Caring for patients with behavioral health issues in the emergency department remains a hot topic in US healthcare. Michelle Foster Earle, president of OmniSure Consulting Group, explores how to reduce the risks to both patients and staff.
When calamity strikes, despite excellence in diligence and attention to detail, what do you do? Dan Cohen, chief medical officer for Datix, offers his advice.
Cases of Legionnaires’ disease are on the rise. A June 2016 Vital Signs report from the Centers for Disease Control and Prevention found a nearly 300 percent increase in reported cases since 2000 in the US and Canada. Mike Egan of Lockton Companies reports.
There are ways to boost risk management effectiveness to meet the demands of today’s fast-changing healthcare market. Terry Puchley, risk assurance health industries leader at PwC, reports.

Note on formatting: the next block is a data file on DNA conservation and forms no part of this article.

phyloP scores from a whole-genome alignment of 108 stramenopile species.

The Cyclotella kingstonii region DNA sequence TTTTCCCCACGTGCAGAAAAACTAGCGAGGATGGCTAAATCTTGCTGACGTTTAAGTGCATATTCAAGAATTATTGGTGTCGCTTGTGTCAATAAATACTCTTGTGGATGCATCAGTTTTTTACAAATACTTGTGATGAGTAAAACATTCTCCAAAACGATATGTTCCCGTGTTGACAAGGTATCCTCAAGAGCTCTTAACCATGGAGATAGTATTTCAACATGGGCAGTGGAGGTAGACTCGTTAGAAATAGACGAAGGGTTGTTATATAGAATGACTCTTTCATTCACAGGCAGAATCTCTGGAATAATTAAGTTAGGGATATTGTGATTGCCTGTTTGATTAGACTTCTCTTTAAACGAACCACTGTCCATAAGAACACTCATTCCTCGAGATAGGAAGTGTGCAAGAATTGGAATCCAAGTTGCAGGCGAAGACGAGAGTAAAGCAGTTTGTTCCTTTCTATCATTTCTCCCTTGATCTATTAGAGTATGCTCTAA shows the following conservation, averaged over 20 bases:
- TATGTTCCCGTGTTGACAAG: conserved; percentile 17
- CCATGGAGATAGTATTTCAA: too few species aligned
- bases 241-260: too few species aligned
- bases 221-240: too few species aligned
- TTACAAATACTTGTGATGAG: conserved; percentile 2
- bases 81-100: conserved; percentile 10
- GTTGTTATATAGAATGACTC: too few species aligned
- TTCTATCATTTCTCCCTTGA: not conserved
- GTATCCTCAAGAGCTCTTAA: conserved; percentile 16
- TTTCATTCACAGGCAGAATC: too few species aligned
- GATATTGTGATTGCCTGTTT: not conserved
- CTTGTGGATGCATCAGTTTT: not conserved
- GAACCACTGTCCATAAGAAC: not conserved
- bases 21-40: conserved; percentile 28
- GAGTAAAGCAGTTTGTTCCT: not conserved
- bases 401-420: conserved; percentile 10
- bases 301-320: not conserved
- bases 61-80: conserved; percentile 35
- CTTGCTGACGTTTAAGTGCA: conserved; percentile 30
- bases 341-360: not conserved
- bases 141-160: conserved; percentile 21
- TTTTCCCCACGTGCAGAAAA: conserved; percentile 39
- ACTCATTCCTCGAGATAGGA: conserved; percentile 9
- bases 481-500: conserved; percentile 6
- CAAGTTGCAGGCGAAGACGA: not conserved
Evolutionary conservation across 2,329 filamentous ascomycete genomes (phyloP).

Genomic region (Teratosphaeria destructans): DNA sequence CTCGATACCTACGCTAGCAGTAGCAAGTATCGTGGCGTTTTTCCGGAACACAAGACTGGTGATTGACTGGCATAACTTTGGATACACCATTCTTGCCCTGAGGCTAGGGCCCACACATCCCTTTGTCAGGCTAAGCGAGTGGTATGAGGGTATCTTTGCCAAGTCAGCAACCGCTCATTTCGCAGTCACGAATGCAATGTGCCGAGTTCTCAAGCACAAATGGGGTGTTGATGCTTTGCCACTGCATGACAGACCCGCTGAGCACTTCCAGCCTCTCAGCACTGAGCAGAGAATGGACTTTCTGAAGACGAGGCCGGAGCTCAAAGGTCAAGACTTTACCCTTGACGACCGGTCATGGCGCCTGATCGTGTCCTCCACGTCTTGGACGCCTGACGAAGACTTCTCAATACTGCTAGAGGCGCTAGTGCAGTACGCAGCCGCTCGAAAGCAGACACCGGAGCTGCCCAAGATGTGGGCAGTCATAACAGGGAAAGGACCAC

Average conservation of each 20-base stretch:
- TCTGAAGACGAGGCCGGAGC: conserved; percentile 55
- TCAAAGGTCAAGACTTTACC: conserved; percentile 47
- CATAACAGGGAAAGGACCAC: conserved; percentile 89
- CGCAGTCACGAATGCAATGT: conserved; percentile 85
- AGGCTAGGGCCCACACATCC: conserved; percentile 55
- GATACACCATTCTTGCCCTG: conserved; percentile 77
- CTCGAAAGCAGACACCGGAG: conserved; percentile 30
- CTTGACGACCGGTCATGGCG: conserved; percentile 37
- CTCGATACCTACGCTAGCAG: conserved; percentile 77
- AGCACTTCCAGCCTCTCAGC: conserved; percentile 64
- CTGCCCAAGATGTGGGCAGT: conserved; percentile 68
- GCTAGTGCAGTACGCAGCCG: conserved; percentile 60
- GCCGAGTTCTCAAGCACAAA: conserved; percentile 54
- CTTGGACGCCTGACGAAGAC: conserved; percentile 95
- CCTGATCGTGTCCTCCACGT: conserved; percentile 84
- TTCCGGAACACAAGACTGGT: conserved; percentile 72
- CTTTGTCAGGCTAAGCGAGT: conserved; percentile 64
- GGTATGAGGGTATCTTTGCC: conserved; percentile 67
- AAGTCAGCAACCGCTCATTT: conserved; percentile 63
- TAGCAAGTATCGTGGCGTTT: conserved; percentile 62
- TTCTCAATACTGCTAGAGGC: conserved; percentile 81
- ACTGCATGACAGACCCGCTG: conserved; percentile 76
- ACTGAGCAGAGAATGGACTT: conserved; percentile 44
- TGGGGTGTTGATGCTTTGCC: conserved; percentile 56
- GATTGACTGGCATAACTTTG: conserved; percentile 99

Healthcare employees are growing more critical of top management post-reform, but there are opportunities for improvement, says Patrick Kulesa, global director of employee survey research at Willis Towers Watson.
Dan Cohen, chief medical officer of Datix, throws down the gauntlet for healthcare risk managers: improve the quality of investigations so that real opportunities for learning can be identified and actionable improvement strategies can be developed, put in place and sustained.
Administrators should take measures, including regular training sessions and internal and environmental assessments, to ensure staff members and patients are equipped to handle an active shooter situation, as Solveig Dittmann, senior risk specialist at Coverys explains.
Patient suicide is a rising issue in US healthcare. HRMR explores what can be done to reduce the risk and to ensure patients receive the help they need to survive such a crisis.
Why is cyber security in US healthcare in such a poor state? HRMR explores the causes, the consequences —and the best solutions.
Risk managers are often spread thin and wear multiple hats—so, after the professional liability policy is bound, everyone forgets about it and moves on to the next thing. Michelle Foster Earle, president of OmniSure Consulting Group, suggests a better approach.